Construction sector’s long-term outlook positive despite impacts of COVID-19

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  • Construction sector’s long-term outlook positive despite impacts of COVID-19
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Grant Watkins


Grant Watkins


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According to the Rider Levett Bucknall (RLB) Forecast 97 report – New Zealand Trends in Property and Construction – prospects for the building sector have improved markedly over the second half of 2020 and the first quarter of 2021.

Prepared by the New Zealand Institute of Economic Research (Inc.) (NZIER) exclusively for Rider Levett Bucknall (RLB), Forecast 97 found that the property and construction sector’s longer-term outlook is positive due to the low-interest rate environment, RMA reforms, climate change adaptation and extensive infrastructure programs.

RLB Director Grant Watkins said, ‘These indicators are in line with the continued increase in consent issuance, particularly for dwellings. The increase in residential construction demand reflects the effects of strong population growth in recent years, with record-low mortgage rates also supporting strong demand for housing.’

Medium-density housing drives growth in residential construction

He continued, ‘Strong demand for medium-density housing such as townhouses continues to drive the growth in residential construction demand. Meanwhile, demand for high-density housing such as apartments is starting to pick up again after a decline over much of 2020.’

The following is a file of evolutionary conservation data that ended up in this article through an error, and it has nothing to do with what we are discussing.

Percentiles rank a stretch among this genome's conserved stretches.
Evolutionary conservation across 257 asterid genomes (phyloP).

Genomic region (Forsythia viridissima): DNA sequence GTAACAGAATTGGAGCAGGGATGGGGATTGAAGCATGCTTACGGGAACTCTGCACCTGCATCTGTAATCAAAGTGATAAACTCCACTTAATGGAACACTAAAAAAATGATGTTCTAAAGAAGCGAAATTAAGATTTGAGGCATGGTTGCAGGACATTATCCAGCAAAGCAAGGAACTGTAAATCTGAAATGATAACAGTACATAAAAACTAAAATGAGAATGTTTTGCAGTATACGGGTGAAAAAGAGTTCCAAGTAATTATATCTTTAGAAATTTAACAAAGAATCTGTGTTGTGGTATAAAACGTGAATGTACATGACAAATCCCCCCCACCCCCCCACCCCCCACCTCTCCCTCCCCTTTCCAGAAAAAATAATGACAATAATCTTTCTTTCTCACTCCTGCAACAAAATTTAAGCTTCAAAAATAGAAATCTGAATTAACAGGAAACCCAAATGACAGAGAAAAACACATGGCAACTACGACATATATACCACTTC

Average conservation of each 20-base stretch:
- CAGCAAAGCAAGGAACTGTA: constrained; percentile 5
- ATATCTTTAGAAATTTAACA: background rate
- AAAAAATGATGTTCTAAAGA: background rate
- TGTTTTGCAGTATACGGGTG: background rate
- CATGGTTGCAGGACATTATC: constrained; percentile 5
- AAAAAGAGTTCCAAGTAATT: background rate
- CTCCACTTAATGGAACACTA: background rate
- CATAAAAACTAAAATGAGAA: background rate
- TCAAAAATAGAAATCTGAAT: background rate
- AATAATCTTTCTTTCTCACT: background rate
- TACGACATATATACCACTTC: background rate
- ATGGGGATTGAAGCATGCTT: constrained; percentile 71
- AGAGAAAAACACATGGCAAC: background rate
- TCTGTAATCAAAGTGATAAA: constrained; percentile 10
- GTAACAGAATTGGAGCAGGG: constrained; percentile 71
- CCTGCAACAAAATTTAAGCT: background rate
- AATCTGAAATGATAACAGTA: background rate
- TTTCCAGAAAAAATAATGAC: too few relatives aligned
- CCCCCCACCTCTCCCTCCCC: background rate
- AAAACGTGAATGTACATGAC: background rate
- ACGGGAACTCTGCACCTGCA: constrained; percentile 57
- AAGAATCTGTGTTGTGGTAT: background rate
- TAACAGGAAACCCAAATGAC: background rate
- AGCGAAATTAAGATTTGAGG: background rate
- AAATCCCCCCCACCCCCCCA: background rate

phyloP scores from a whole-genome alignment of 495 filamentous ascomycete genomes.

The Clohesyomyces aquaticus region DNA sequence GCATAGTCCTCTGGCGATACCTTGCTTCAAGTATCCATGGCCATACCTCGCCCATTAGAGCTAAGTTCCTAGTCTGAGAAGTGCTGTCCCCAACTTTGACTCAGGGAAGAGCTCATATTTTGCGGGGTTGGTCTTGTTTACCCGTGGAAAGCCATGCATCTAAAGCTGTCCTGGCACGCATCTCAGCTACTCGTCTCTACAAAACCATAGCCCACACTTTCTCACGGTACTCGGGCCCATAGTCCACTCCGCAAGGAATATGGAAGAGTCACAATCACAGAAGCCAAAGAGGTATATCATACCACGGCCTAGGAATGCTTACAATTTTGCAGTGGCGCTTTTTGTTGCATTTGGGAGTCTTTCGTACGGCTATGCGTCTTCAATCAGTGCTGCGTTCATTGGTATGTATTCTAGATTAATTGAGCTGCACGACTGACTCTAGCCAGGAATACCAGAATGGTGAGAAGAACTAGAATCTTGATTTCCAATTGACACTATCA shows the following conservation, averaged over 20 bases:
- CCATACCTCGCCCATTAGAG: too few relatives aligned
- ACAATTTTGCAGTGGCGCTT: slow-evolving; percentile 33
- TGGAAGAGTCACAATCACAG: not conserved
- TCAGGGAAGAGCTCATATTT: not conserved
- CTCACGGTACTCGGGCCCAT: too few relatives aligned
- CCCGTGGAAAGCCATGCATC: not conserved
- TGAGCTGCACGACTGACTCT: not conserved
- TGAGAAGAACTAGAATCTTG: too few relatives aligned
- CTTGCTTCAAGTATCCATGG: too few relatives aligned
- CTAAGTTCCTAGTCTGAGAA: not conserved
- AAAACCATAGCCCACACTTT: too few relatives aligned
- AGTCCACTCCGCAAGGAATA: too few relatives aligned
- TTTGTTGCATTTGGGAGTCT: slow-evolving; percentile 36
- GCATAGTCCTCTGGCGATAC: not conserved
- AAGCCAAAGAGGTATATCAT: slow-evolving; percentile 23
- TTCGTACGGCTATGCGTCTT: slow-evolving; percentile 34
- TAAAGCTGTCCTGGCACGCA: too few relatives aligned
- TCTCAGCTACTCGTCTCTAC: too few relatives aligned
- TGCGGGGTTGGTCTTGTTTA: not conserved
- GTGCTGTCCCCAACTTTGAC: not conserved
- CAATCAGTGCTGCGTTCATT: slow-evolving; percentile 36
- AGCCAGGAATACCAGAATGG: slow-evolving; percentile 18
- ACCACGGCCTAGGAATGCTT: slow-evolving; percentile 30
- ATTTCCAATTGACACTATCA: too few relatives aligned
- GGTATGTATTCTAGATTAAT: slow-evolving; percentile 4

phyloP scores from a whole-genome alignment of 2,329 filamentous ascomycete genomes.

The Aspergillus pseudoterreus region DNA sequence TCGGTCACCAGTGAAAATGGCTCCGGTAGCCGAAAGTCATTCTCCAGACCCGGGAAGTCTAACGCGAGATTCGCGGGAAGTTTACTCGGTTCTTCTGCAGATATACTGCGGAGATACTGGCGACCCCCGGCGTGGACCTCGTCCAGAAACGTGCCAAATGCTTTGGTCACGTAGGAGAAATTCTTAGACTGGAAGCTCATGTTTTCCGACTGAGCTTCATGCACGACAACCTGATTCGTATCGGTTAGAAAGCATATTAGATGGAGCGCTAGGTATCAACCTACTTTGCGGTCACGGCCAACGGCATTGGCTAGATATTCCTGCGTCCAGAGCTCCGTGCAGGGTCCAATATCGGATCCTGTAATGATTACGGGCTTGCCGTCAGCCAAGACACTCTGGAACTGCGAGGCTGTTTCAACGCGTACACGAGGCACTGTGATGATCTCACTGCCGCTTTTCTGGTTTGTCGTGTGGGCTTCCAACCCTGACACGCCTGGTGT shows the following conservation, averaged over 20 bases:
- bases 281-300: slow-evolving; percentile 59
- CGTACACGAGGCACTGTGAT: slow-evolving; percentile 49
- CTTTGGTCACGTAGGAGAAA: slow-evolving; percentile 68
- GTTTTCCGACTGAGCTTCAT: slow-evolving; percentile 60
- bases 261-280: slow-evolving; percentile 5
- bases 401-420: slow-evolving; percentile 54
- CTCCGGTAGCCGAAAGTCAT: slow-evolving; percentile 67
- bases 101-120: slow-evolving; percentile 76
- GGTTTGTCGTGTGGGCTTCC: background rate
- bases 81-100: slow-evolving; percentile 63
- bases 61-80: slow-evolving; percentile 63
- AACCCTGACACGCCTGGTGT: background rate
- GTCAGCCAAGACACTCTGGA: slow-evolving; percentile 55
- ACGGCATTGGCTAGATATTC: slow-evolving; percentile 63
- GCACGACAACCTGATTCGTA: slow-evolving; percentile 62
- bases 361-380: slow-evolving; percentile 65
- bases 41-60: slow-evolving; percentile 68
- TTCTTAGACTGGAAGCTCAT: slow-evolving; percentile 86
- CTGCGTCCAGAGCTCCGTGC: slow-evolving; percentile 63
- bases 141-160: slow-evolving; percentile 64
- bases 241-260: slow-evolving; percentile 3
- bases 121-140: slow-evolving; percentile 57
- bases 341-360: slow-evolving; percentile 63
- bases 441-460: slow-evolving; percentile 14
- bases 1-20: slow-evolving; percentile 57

‘We expect the continued low-interest rate environment will support demand for residential construction over the coming years, with demand for multi-unit dwellings likely to be stronger given the shortage of centrally located land,’ he added.

Auckland leads the way due to migration-led population growth

According to RLB’s Forecast 97, the demand for construction has been particularly strong in Auckland, reflecting the region’s concentration of migration-led population growth over the past decade.

The annual number of dwelling consents issued in Auckland reached new record highs in the 2020 year, despite the disruptions of the Alert Level lockdowns. Dwelling consent issuance in Canterbury has also been rising, in contrast to the easing in Wellington and Waikato. With house prices increasing strongly across the regions, RLB expects this will support a broad-based increase in demand for residential construction.

Increased manufacturing to underpin demand for industrial buildings

Storage buildings led the demand for non-residential construction over the past year. RLB expects increased manufacturing output will underpin robust demand for industrial buildings over the coming year.

Grant noted, ‘Weekly light vehicle traffic flows rose back close to pre-lockdown levels in recent months, suggesting people headed back to the office and largely resumed normal activities as New Zealand moved down the alert levels.’

‘However, there are signs office workers continued to work from home for at least some days of the week even as lockdown restrictions were relaxed,’ he added.